Passive and active approaches to sustained turbulent hydrodynamic drag reduction using superhydrophobic surfaces
Author(s)Saranadhi, Dhananjai (Dhananjai V.)
Massachusetts Institute of Technology. Department of Mechanical Engineering.
Gareth H. McKinley.
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Superhydrophobic surfaces have been shown to trap a pocket of air (or a "plastron") in between the features of their rough texture when submerged in water. A partial slip condition is created at the interface between the water and the submerged body, allowing for a reduction in skin friction drag. I begin by identifying and fabricating several superhydrophobic surfaces, and testing their ability to reduce skin friction in turbulent flows using a bespoke Taylor-Couette apparatus. These superhydrophobic surfaces possess different surface topographies and chemistry, and exhibit different amount of drag reduction, leading to a deeper investigation of the role of surface chemistry and the roughness on the robustness of the plastron. The mean square slope as the driving roughness parameter in promoting plastron stability, and suggest methods by which it may be increased in order to optimize drag-reducing performance. The air plastron captured by a passive superhydrophobic surface represents one way of creating a slip boundary condition. An active approach can be used to augment slip at the boundary. With this approach, a submerged body is heated past its Leidenfrost temperature to form a thick, continuous film of steam between itself and the water. I continue to employ superhydrophobic surfaces, but now exploit their unique heat transfer properties (i.e. the insulation to heat transfer provided by the minimal contact area between the body and the surrounding water) to drastically reduce the Leidenfrost Temperature and Critical Heat Flux, and by extension the energy input required to create and sustain such a boiling film. In the active case, vapor film completely envelops the heated body and is thicker than a typical passive plastron, which allows for a significant increase in obtained drag reduction relative to a passive superhydrophobic surface. I design and fabricate a mechanism by which a Taylor-Couette rotor can be heated past its Leidenfrost point and continuously supplied with power to maintain a boiling film under rotation rates of 60 rad/s. The results show that skin friction can be reduced by over 90% relative to an unheated superhydrophobic surface at Re = 52,200, and I derive a boundary layer and slip theory to fit the data to a model that calculates a slip length of 1.04 ± 0.3 mm. This indicates that the boiling film has a thickness of 37 ± 9.5 [mu]m, which is consistent with literature.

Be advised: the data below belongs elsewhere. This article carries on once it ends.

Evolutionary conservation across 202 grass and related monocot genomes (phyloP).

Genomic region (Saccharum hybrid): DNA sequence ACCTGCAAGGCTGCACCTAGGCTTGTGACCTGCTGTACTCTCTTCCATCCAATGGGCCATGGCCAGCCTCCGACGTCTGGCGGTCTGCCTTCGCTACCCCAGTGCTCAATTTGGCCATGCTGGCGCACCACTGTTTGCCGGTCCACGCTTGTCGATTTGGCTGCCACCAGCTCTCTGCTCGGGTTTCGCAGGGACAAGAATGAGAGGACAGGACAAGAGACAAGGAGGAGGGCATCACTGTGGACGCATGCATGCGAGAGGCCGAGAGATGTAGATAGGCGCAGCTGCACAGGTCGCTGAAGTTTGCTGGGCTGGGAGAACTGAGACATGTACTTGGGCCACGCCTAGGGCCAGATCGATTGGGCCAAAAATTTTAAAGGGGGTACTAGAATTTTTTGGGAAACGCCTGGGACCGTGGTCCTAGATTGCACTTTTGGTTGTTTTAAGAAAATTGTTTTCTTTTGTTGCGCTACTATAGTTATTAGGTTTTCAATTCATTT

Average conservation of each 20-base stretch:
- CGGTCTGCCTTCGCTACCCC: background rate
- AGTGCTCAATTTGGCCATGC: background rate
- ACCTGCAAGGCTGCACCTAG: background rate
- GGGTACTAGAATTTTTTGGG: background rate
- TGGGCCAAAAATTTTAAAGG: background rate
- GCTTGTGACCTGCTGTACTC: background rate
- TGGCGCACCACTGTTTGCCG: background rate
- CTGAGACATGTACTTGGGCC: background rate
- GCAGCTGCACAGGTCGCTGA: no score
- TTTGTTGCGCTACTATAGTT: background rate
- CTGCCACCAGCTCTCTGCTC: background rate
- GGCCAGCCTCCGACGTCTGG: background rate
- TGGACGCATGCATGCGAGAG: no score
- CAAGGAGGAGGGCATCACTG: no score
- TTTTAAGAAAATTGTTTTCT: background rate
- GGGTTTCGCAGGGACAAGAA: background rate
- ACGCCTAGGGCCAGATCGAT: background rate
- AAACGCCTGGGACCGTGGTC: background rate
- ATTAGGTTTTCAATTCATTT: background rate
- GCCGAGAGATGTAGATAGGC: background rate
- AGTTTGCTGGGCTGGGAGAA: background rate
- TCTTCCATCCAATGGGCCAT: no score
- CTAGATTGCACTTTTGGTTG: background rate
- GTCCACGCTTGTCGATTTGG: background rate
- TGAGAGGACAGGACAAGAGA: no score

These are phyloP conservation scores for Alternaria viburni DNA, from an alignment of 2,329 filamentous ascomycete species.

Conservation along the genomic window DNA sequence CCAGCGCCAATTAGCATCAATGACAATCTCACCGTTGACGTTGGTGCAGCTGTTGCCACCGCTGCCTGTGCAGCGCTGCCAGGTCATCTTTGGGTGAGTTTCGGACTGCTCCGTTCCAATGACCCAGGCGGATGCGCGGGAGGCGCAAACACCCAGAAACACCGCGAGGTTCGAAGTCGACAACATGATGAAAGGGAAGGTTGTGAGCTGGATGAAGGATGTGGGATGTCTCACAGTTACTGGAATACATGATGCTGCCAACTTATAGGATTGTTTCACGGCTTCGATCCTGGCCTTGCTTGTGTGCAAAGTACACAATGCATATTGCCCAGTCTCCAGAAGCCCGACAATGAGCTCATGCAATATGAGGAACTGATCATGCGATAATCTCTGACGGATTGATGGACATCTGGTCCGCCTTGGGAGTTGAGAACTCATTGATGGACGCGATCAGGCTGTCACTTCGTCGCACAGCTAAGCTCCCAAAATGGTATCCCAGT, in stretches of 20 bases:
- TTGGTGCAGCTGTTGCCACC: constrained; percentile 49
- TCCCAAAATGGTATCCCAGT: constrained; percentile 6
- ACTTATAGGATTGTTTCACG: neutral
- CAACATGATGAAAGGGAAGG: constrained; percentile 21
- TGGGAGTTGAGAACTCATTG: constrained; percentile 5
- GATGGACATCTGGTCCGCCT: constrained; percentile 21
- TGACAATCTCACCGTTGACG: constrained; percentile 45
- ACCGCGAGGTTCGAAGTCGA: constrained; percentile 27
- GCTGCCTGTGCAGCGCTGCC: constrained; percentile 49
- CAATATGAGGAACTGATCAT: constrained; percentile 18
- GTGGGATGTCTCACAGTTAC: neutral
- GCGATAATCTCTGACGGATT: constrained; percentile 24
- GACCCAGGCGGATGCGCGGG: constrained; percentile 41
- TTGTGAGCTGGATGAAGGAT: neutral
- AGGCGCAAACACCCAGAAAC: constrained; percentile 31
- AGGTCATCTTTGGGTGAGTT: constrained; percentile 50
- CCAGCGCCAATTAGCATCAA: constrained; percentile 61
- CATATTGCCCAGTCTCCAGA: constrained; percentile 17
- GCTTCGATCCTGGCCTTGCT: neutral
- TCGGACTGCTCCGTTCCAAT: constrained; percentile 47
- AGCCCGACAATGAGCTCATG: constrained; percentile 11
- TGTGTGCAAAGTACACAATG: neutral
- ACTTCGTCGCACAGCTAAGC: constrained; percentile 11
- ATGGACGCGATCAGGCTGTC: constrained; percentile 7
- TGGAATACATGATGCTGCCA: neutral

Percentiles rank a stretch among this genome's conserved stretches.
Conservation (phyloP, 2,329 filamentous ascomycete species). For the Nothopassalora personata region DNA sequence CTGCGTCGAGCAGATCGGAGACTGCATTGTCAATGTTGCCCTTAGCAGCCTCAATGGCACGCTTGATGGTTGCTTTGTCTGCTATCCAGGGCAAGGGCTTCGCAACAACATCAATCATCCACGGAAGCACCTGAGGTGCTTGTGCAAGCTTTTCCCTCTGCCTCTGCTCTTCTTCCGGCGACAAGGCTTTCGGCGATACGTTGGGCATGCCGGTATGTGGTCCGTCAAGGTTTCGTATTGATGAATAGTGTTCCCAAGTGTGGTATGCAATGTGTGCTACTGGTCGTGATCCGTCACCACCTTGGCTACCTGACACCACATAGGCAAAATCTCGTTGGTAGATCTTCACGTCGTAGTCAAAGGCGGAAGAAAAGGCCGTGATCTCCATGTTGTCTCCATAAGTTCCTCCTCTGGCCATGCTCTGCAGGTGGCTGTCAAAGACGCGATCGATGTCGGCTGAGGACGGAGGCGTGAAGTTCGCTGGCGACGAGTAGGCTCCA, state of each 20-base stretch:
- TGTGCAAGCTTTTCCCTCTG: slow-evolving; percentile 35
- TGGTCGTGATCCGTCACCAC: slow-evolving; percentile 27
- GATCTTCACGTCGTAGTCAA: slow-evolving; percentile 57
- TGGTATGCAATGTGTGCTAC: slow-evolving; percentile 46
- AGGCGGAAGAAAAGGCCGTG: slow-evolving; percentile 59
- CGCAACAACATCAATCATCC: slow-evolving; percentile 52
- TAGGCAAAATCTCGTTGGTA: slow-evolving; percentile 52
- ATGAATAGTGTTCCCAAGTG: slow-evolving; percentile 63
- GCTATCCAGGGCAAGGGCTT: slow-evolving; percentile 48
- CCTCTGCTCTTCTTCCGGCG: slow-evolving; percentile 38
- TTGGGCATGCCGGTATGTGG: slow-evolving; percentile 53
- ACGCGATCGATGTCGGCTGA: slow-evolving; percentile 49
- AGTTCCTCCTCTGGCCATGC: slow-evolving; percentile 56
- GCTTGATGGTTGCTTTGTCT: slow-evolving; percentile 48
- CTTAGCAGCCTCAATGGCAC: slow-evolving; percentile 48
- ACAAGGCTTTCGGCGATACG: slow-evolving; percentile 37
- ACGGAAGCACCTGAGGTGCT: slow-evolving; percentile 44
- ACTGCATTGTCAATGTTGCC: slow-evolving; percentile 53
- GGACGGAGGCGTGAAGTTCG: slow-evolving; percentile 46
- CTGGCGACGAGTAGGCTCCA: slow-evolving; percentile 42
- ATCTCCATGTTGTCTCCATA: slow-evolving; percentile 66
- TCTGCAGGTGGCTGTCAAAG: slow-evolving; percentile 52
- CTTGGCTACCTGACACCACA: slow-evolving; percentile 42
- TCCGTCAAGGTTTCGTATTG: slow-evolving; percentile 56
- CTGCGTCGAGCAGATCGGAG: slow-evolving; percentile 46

Thesis: S.M., Massachusetts Institute of Technology, Department of Mechanical Engineering, 2015.Cataloged from PDF version of thesis.Includes bibliographical references (pages 132-139).
DepartmentMassachusetts Institute of Technology. Department of Mechanical Engineering.; Massachusetts Institute of Technology. Department of Mechanical Engineering
Massachusetts Institute of Technology